Besides handling your luggage and making sure you pick the right hotel, renting a car remains one of the more stressful and lesser-understood components of traveling. That’s why many who are hitting the road opt for a reputable option like Enterprise Rent-A-Car when securing a temporary set of wheels. The company operates more than 8,000 locations worldwide and has become known for its standout customer service and pricing. But while there’s a good chance you’ve dealt with the iconic brand in the past, there’s still a lot you probably don’t know about the company. Read on for some warnings former Enterprise car rental employees have for customers.
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Besides “on-time,” the word that seems to be on the top of everyone’s mind while traveling is “upgrade”—especially if it’s accompanied by “free.” And while the car rental experience is no different, employees say the term can get thrown around pretty loosely to make you think you’re getting a better deal than you really are.
“Just so you know: Sometimes you think you’re getting an upgrade, and you’re not. I’ve lied to customers and ‘upgraded’ them into a lower car before,” one former Enterprise employee posted in a Reddit thread discussing his time at the company.
“The goal is to sell you up and get you to pay more than what you initially walked in hoping to get. If I can’t sell you the ‘protection,’ you’d best believe I’m going to get you to pay me more money in another way,” they write.
Renting a car can feel like a pretty straightforward process until you get to the part of the conversation about picking up insurance. At this point, it’s common to waver back and forth while all of the anxieties of denting your borrowed vehicle race through your mind. But to some degree, the offer to pay upfront for protection is more the company hitting their bottom line than it is about offering peace of mind—and can even help secure that “free” upgrade.
“If you buy insurance, they will move you up to a higher level car if they have one, and they’re doing it as a selling point,” a former Enterprise employee of six years who wishes to remain anonymous tells Best Life. “And at the end of the day, the insurance is OK, but your credit card’s coverage is just as good as the company’s, if not better.”
Unsurprisingly, this tactic has a lot to do with each store hitting its monthly sales quotes. In fact, it can even affect an employee’s career path.
“They’re all about insurance. They will find every possible way to encourage you to buy it,” the anonymous employee says. “From a staffing and promotion standpoint, the more success you have in insurance sales, the more likely you have for promotions and a track to management. If you have no insurance sales, you will never move up in that company.”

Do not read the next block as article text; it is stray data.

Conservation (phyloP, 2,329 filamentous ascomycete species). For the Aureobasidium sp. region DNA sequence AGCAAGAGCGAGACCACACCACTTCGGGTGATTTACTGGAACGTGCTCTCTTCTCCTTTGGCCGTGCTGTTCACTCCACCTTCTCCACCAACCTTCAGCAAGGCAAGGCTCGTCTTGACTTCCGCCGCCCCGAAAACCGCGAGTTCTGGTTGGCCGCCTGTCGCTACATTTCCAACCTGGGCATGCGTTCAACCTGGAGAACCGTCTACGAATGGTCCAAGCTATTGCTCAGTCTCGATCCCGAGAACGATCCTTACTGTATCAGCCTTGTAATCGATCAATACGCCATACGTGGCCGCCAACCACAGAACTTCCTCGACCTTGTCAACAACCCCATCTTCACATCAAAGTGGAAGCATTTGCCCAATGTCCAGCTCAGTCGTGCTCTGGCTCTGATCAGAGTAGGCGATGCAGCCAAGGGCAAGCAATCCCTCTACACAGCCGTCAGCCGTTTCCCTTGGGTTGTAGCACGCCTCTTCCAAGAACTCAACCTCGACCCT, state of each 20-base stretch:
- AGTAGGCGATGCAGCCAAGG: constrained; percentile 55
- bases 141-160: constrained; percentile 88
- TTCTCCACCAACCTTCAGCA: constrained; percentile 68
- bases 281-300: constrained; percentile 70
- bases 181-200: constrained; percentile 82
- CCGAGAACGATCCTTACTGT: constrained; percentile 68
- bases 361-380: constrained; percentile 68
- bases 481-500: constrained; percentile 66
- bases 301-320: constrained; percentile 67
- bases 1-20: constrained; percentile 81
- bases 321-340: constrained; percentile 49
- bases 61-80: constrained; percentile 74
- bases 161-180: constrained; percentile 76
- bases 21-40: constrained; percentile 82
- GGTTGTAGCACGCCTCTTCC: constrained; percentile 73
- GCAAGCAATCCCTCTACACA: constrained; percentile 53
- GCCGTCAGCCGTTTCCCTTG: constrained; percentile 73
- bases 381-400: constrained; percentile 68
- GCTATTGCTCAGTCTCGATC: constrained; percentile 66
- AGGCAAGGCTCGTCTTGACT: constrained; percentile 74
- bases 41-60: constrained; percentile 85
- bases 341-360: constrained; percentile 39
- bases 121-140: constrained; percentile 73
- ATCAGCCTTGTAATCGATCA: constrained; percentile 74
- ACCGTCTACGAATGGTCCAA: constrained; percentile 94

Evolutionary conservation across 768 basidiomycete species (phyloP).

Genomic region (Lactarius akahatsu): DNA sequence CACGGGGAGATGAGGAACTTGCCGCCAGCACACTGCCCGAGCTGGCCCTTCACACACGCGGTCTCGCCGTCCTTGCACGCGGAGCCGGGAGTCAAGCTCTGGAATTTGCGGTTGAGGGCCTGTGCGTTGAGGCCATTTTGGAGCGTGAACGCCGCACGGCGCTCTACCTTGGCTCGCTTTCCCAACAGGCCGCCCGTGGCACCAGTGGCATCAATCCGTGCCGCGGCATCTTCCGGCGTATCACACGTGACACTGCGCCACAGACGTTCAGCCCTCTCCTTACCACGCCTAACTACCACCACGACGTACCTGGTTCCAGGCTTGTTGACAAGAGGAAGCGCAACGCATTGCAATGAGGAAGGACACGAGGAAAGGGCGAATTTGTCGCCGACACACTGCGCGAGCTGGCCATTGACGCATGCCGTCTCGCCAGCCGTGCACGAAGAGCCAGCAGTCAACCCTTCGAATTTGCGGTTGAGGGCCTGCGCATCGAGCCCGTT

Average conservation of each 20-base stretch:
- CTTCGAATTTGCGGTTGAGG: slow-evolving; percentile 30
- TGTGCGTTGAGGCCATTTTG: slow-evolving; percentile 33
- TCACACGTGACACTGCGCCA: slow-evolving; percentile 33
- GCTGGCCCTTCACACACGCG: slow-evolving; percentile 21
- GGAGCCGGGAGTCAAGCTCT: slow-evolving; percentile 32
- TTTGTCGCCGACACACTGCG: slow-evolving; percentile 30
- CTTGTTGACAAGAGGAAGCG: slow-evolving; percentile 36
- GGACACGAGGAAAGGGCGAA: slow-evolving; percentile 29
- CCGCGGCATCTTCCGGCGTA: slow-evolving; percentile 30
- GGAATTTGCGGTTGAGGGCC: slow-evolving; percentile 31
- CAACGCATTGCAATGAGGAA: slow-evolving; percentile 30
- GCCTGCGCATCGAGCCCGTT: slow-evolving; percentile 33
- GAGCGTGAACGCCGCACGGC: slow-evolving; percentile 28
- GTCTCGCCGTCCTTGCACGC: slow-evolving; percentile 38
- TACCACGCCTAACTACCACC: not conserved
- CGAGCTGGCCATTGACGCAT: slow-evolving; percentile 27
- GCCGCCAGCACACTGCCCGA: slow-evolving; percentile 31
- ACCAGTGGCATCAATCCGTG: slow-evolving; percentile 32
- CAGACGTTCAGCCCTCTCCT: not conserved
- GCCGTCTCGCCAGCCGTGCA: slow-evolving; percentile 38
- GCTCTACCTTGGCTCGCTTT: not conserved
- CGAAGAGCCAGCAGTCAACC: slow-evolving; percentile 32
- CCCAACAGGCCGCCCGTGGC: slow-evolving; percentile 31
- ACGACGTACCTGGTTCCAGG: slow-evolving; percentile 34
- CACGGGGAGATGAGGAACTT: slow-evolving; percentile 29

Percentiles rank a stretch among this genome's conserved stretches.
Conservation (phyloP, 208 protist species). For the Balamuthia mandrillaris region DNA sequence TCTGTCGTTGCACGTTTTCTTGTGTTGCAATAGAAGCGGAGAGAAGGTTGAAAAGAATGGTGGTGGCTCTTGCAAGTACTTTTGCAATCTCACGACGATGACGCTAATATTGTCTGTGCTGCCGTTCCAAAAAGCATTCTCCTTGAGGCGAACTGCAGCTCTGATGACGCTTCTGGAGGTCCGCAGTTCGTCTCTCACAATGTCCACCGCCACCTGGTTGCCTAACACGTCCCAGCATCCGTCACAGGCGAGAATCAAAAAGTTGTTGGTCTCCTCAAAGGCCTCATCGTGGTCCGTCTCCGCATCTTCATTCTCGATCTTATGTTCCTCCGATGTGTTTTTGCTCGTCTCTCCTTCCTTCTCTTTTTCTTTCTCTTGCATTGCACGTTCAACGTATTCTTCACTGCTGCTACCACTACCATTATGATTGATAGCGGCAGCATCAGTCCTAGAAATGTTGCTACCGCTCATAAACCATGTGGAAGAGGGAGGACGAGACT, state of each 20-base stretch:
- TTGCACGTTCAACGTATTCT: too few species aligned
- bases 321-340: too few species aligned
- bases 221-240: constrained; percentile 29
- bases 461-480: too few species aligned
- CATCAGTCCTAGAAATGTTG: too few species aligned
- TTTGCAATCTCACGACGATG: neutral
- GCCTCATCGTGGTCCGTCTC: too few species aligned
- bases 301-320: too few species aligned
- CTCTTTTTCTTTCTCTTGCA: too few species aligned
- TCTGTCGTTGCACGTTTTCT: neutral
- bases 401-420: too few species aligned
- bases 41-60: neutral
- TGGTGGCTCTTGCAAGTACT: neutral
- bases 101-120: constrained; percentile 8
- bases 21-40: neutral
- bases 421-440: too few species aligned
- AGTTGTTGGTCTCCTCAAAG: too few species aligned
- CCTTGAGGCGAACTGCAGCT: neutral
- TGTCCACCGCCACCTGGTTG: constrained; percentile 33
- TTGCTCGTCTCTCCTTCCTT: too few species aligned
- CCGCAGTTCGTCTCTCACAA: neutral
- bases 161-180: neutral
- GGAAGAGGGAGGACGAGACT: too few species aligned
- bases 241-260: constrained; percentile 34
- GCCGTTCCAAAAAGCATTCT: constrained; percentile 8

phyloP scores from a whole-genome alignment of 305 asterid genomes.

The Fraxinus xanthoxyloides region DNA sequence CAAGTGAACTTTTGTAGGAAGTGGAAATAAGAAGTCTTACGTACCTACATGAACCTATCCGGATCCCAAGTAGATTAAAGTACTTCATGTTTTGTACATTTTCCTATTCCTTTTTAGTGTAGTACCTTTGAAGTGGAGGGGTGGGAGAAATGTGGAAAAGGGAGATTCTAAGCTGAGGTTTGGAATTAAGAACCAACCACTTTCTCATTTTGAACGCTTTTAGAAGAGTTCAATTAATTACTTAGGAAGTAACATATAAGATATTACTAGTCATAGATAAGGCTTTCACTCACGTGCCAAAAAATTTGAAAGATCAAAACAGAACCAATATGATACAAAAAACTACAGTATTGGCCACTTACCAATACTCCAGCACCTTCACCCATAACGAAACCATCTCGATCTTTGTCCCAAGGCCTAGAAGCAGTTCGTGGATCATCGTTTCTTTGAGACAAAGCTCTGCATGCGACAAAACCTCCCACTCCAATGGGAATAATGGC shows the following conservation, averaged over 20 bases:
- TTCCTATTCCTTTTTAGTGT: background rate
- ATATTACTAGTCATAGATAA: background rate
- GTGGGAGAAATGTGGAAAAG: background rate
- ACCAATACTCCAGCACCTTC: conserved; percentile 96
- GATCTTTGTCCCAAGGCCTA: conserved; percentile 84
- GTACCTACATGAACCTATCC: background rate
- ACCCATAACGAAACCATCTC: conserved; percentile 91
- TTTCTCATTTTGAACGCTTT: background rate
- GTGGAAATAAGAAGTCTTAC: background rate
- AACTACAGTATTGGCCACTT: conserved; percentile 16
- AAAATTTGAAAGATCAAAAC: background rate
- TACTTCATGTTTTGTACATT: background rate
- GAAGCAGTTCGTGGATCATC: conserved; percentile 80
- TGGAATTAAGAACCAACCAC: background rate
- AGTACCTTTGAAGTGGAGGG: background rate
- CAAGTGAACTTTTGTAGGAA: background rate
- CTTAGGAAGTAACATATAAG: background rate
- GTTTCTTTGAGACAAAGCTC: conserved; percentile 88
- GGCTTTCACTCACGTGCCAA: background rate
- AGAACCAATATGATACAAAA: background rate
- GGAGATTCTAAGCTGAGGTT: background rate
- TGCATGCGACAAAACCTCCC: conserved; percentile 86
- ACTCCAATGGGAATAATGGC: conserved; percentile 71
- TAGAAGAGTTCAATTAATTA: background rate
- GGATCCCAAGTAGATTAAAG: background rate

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Just like you can get bumped from a flight or show up at a completely booked hotel, it’s also not uncommon to arrive at a rental car lot to find there’s no vehicle waiting to whisk you away. Employees warn that despite their track record of good customer service, this can also happen with Enterprise.
“The company would say to book every deal, and then at the end of the day, they’re going to have more orders than they can handle,” the anonymous employee tells Best Life. “It’s not necessarily lying, but it’s deception. They’ll tell you something went wrong with the car when really they didn’t get enough returns back. It’s just like the Seinfeld episode! It happens on a daily basis—really, every single day.”
In the end, you might also end up being outbid by someone who gets to the lot before you with deeper pockets. “Even though we have posted rates, if a customer wants a certain car and it’s assigned to someone else, we would increase the rates if someone is willing to pay more so they could get the car on the spot,” the employee says.
It’s common knowledge that returning your car with less gas than it had when you drove off the lot can land you with a hefty surcharge. Even worse is agreeing to let the rental company fill up the car for you after you drop it off at their exorbitantly high rate. But if you want to save some money, former Enterprise employees say there’s one trick you need to know before you bring your car back—no matter who you’re renting from.
“Turn on the car—but don’t start the engine—before filling up the gas [when you’re returning] so you know exactly when to stop and never overpay for gas you won’t be using,” a former employee posted on a Reddit discussion. This will allow you to see when the needle reaches just to where it needs to be, and not a drop more.
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Nothing sends fear down a traveler’s spine like discovering a dent or a scratch on a rental car that’s about to get returned. But according to employees, there’s a chance you weren’t even the one responsible for the ding.
“When staff are driving the cars to pick up customers, it’s not uncommon that they’ll damage them slightly,” the anonymous former employee explains. “Instead of taking the hit themselves, they will not show the customer the proper walk around and get them to sign the contract. Then, they will put customers who pay for insurance on those cars, so it’s covered.”
“I saw that happen multiple times,” they admit. “They didn’t want the repair on the vehicle going against their store’s profit. So now you’ve got a customer who thinks they’ve damaged that car! In the end, they don’t pay out of pocket for it, but it’s unscrupulous.”